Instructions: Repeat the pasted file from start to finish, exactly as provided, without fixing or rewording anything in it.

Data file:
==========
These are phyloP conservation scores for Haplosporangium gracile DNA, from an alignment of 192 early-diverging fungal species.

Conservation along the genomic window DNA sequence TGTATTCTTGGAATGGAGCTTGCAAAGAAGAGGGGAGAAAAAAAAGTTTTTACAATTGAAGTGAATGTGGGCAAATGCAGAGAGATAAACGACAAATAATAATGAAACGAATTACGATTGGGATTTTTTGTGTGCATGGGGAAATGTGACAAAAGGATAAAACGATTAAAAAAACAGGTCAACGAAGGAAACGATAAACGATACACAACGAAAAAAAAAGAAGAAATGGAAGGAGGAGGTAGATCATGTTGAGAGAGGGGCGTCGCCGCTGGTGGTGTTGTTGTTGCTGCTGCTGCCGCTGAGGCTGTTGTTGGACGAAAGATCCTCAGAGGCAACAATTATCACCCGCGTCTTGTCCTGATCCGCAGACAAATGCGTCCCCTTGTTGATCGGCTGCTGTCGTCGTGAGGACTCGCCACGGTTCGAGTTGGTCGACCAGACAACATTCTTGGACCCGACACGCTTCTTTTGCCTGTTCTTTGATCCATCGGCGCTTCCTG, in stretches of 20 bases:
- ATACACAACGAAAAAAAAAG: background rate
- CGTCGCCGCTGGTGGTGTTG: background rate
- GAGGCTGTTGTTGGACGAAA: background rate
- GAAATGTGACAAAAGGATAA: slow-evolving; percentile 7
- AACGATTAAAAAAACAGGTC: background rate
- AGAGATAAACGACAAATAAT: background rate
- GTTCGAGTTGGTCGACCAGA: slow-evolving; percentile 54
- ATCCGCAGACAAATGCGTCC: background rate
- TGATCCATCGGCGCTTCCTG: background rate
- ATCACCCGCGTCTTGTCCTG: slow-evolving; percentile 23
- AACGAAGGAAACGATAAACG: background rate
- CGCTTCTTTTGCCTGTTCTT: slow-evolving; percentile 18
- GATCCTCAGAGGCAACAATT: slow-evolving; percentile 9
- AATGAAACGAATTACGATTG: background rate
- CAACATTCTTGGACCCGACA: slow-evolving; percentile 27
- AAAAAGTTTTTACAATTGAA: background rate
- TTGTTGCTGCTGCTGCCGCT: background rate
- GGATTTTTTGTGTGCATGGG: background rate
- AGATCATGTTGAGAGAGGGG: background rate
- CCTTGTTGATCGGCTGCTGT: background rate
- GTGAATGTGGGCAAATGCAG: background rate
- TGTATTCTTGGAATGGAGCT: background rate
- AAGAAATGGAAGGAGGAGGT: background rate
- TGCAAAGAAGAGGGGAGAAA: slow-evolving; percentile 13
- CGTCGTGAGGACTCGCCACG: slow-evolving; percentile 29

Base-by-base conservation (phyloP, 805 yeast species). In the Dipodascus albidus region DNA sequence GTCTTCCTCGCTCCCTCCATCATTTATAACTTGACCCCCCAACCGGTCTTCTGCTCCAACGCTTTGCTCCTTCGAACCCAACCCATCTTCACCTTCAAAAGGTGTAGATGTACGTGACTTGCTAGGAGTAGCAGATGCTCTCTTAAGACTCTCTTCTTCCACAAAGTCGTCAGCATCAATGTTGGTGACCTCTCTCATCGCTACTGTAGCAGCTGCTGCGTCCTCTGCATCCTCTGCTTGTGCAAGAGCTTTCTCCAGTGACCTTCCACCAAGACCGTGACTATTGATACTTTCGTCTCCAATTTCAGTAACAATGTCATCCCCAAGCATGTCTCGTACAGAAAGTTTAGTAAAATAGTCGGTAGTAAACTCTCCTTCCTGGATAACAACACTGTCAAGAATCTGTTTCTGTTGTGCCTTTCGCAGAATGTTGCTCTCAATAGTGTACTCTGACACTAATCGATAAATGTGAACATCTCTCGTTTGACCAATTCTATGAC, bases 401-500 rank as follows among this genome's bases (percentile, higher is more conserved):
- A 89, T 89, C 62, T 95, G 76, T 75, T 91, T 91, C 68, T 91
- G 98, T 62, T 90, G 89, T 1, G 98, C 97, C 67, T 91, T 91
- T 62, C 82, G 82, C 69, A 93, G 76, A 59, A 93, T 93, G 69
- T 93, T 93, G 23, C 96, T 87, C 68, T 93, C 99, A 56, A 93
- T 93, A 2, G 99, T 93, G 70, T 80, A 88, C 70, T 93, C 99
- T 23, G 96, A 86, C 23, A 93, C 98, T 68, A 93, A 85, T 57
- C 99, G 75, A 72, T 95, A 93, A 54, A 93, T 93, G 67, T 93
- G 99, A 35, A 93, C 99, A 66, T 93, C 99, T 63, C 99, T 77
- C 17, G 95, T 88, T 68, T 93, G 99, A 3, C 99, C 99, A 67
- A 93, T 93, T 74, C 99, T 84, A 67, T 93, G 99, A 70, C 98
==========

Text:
These are phyloP conservation scores for Haplosporangium gracile DNA, from an alignment of 192 early-diverging fungal species.

Conservation along the genomic window DNA sequence TGTATTCTTGGAATGGAGCTTGCAAAGAAGAGGGGAGAAAAAAAAGTTTTTACAATTGAAGTGAATGTGGGCAAATGCAGAGAGATAAACGACAAATAATAATGAAACGAATTACGATTGGGATTTTTTGTGTGCATGGGGAAATGTGACAAAAGGATAAAACGATTAAAAAAACAGGTCAACGAAGGAAACGATAAACGATACACAACGAAAAAAAAAGAAGAAATGGAAGGAGGAGGTAGATCATGTTGAGAGAGGGGCGTCGCCGCTGGTGGTGTTGTTGTTGCTGCTGCTGCCGCTGAGGCTGTTGTTGGACGAAAGATCCTCAGAGGCAACAATTATCACCCGCGTCTTGTCCTGATCCGCAGACAAATGCGTCCCCTTGTTGATCGGCTGCTGTCGTCGTGAGGACTCGCCACGGTTCGAGTTGGTCGACCAGACAACATTCTTGGACCCGACACGCTTCTTTTGCCTGTTCTTTGATCCATCGGCGCTTCCTG, in stretches of 20 bases:
- ATACACAACGAAAAAAAAAG: background rate
- CGTCGCCGCTGGTGGTGTTG: background rate
- GAGGCTGTTGTTGGACGAAA: background rate
- GAAATGTGACAAAAGGATAA: slow-evolving; percentile 7
- AACGATTAAAAAAACAGGTC: background rate
- AGAGATAAACGACAAATAAT: background rate
- GTTCGAGTTGGTCGACCAGA: slow-evolving; percentile 54
- ATCCGCAGACAAATGCGTCC: background rate
- TGATCCATCGGCGCTTCCTG: background rate
- ATCACCCGCGTCTTGTCCTG: slow-evolving; percentile 23
- AACGAAGGAAACGATAAACG: background rate
- CGCTTCTTTTGCCTGTTCTT: slow-evolving; percentile 18
- GATCCTCAGAGGCAACAATT: slow-evolving; percentile 9
- AATGAAACGAATTACGATTG: background rate
- CAACATTCTTGGACCCGACA: slow-evolving; percentile 27
- AAAAAGTTTTTACAATTGAA: background rate
- TTGTTGCTGCTGCTGCCGCT: background rate
- GGATTTTTTGTGTGCATGGG: background rate
- AGATCATGTTGAGAGAGGGG: background rate
- CCTTGTTGATCGGCTGCTGT: background rate
- GTGAATGTGGGCAAATGCAG: background rate
- TGTATTCTTGGAATGGAGCT: background rate
- AAGAAATGGAAGGAGGAGGT: background rate
- TGCAAAGAAGAGGGGAGAAA: slow-evolving; percentile 13
- CGTCGTGAGGACTCGCCACG: slow-evolving; percentile 29

Base-by-base conservation (phyloP, 805 yeast species). In the Dipodascus albidus region DNA sequence GTCTTCCTCGCTCCCTCCATCATTTATAACTTGACCCCCCAACCGGTCTTCTGCTCCAACGCTTTGCTCCTTCGAACCCAACCCATCTTCACCTTCAAAAGGTGTAGATGTACGTGACTTGCTAGGAGTAGCAGATGCTCTCTTAAGACTCTCTTCTTCCACAAAGTCGTCAGCATCAATGTTGGTGACCTCTCTCATCGCTACTGTAGCAGCTGCTGCGTCCTCTGCATCCTCTGCTTGTGCAAGAGCTTTCTCCAGTGACCTTCCACCAAGACCGTGACTATTGATACTTTCGTCTCCAATTTCAGTAACAATGTCATCCCCAAGCATGTCTCGTACAGAAAGTTTAGTAAAATAGTCGGTAGTAAACTCTCCTTCCTGGATAACAACACTGTCAAGAATCTGTTTCTGTTGTGCCTTTCGCAGAATGTTGCTCTCAATAGTGTACTCTGACACTAATCGATAAATGTGAACATCTCTCGTTTGACCAATTCTATGAC, bases 401-500 rank as follows among this genome's bases (percentile, higher is more conserved):
- A 89, T 89, C 62, T 95, G 76, T 75, T 91, T 91, C 68, T 91
- G 98, T 62, T 90, G 89, T 1, G 98, C 97, C 67, T 91, T 91
- T 62, C 82, G 82, C 69, A 93, G 76, A 59, A 93, T 93, G 69
- T 93, T 93, G 23, C 96, T 87, C 68, T 93, C 99, A 56, A 93
- T 93, A 2, G 99, T 93, G 70, T 80, A 88, C 70, T 93, C 99
- T 23, G 96, A 86, C 23, A 93, C 98, T 68, A 93, A 85, T 57
- C 99, G 75, A 72, T 95, A 93, A 54, A 93, T 93, G 67, T 93
- G 99, A 35, A 93, C 99, A 66, T 93, C 99, T 63, C 99, T 77
- C 17, G 95, T 88, T 68, T 93, G 99, A 3, C 99, C 99, A 67
- A 93, T 93, T 74, C 99, T 84, A 67, T 93, G 99, A 70, C 98